Regulation of dynein localization and ciliogenesis by ASUNDER via its role in the RNA processing complex, Integrator
Jodoin, Jeanne Nicole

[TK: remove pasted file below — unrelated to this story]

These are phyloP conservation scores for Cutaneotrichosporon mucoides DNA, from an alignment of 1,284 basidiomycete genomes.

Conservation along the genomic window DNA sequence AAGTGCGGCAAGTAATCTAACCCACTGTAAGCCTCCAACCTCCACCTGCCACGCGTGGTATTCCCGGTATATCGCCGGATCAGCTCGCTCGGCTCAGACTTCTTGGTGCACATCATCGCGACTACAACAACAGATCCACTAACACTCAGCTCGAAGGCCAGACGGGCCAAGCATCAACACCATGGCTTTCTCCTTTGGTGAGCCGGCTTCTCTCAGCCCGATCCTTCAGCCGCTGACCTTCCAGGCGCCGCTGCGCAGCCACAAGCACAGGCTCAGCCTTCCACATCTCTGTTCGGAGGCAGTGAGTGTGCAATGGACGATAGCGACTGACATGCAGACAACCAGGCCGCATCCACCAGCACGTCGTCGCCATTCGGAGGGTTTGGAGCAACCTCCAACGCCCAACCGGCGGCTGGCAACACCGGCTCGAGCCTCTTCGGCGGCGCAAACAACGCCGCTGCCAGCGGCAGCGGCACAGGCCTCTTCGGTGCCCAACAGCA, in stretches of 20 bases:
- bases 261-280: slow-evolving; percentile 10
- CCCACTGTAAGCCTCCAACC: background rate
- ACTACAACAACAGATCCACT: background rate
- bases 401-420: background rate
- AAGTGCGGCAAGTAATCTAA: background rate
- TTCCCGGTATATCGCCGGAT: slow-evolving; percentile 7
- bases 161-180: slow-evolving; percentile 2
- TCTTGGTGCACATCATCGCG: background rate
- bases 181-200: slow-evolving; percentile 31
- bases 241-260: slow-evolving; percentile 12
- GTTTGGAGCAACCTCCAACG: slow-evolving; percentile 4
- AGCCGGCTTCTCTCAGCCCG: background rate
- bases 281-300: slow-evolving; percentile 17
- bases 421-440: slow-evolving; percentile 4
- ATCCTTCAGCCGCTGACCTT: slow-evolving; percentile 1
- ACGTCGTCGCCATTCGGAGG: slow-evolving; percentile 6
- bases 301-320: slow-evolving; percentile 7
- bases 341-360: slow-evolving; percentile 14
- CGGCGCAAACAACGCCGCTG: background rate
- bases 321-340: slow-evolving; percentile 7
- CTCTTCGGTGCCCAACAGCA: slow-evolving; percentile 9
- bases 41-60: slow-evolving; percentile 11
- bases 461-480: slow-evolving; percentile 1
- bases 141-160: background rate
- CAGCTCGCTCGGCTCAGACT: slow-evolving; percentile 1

Cytoplasmic dynein is a large, multimeric complex that walks along microtubules to perform multiple functions within the cell. This motor is commonly found associated with the dynein-activating complex, dynactin. Dynein is required for a variety of essential functions such as cargo transport, organelle positioning, centrosome assembly and coupling to the nuclear envelope at the G2/M transition, mitotic spindle positioning, and ciliogenesis. Due to the vast number of roles within the cell, dynein complexes are subject to multiple layers of regulation, including binding of accessory proteins, phosphorylation, variations in subunit composition, and subcellular localization. Additionally, dynein roles are often cell cycle dependent. At the G2/M transition, a subpopulation of dynein is found anchored to the nuclear envelope in multiple species. In cultured human cells, this pool facilitates centrosome coupling to the nuclear envelope, centrosome splitting and migration to the presumptive poles, and nuclear envelope breakdown. Bicaudal D2 and Centromere protein F are required for anchoring this pool of dynein on the nuclear envelope. Another cell cycle-dependent role for dynein is primary ciliogenesis during G1 in cultured human cells. Dynein is required for promoting assembly of the primary cilium as well as regulating its length. For both functions, the complete mechanism for regulating dynein remains unclear. Asunder has been previously shown to regulate perinuclear dynein at G2/M in Drosophila spermatogenesis. Additionally, Asunder has been shown to be an essential subunit in the small nuclear RNA-processing complex, Integrator. Herein, I present data showing that Asunder has a conserved role in regulating perinuclear dynein in cultured human cells via its role in the Integrator complex. I additionally report that Integrator is required for primary ciliogenesis in G1-arrested cells. My work supports the model that Integrator independently regulates these cellular events at the RNA-processing level. This works expands our understanding of the mechanisms for dynein anchoring to the nuclear surface at G2/M and ciliogenesis by adding an RNA-processing component.